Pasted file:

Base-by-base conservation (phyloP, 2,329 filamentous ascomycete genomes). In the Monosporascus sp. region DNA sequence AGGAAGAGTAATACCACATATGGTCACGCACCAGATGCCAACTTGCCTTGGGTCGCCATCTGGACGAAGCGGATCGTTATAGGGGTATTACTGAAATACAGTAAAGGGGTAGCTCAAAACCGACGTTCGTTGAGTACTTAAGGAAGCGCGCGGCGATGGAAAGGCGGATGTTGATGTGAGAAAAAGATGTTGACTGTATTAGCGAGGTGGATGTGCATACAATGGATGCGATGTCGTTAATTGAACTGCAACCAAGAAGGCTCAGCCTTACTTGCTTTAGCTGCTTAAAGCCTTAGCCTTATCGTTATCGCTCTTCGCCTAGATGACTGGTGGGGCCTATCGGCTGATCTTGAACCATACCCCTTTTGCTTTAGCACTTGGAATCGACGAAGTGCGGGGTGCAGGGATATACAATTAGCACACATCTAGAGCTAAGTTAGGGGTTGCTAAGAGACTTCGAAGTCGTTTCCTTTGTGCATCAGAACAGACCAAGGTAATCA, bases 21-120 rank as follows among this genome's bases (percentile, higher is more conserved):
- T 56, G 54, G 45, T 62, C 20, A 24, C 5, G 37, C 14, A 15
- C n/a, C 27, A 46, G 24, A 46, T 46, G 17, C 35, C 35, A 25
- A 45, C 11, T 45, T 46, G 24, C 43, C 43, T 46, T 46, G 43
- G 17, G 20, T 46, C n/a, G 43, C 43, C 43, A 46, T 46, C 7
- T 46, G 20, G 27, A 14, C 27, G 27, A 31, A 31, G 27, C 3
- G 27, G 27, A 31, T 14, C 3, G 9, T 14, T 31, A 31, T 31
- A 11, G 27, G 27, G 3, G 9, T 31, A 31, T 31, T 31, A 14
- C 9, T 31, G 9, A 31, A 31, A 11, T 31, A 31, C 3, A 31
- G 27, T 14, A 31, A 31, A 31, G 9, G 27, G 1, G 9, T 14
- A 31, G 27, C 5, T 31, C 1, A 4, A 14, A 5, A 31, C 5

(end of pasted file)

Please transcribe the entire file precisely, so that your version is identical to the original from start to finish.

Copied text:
Base-by-base conservation (phyloP, 2,329 filamentous ascomycete genomes). In the Monosporascus sp. region DNA sequence AGGAAGAGTAATACCACATATGGTCACGCACCAGATGCCAACTTGCCTTGGGTCGCCATCTGGACGAAGCGGATCGTTATAGGGGTATTACTGAAATACAGTAAAGGGGTAGCTCAAAACCGACGTTCGTTGAGTACTTAAGGAAGCGCGCGGCGATGGAAAGGCGGATGTTGATGTGAGAAAAAGATGTTGACTGTATTAGCGAGGTGGATGTGCATACAATGGATGCGATGTCGTTAATTGAACTGCAACCAAGAAGGCTCAGCCTTACTTGCTTTAGCTGCTTAAAGCCTTAGCCTTATCGTTATCGCTCTTCGCCTAGATGACTGGTGGGGCCTATCGGCTGATCTTGAACCATACCCCTTTTGCTTTAGCACTTGGAATCGACGAAGTGCGGGGTGCAGGGATATACAATTAGCACACATCTAGAGCTAAGTTAGGGGTTGCTAAGAGACTTCGAAGTCGTTTCCTTTGTGCATCAGAACAGACCAAGGTAATCA, bases 21-120 rank as follows among this genome's bases (percentile, higher is more conserved):
- T 56, G 54, G 45, T 62, C 20, A 24, C 5, G 37, C 14, A 15
- C n/a, C 27, A 46, G 24, A 46, T 46, G 17, C 35, C 35, A 25
- A 45, C 11, T 45, T 46, G 24, C 43, C 43, T 46, T 46, G 43
- G 17, G 20, T 46, C n/a, G 43, C 43, C 43, A 46, T 46, C 7
- T 46, G 20, G 27, A 14, C 27, G 27, A 31, A 31, G 27, C 3
- G 27, G 27, A 31, T 14, C 3, G 9, T 14, T 31, A 31, T 31
- A 11, G 27, G 27, G 3, G 9, T 31, A 31, T 31, T 31, A 14
- C 9, T 31, G 9, A 31, A 31, A 11, T 31, A 31, C 3, A 31
- G 27, T 14, A 31, A 31, A 31, G 9, G 27, G 1, G 9, T 14
- A 31, G 27, C 5, T 31, C 1, A 4, A 14, A 5, A 31, C 5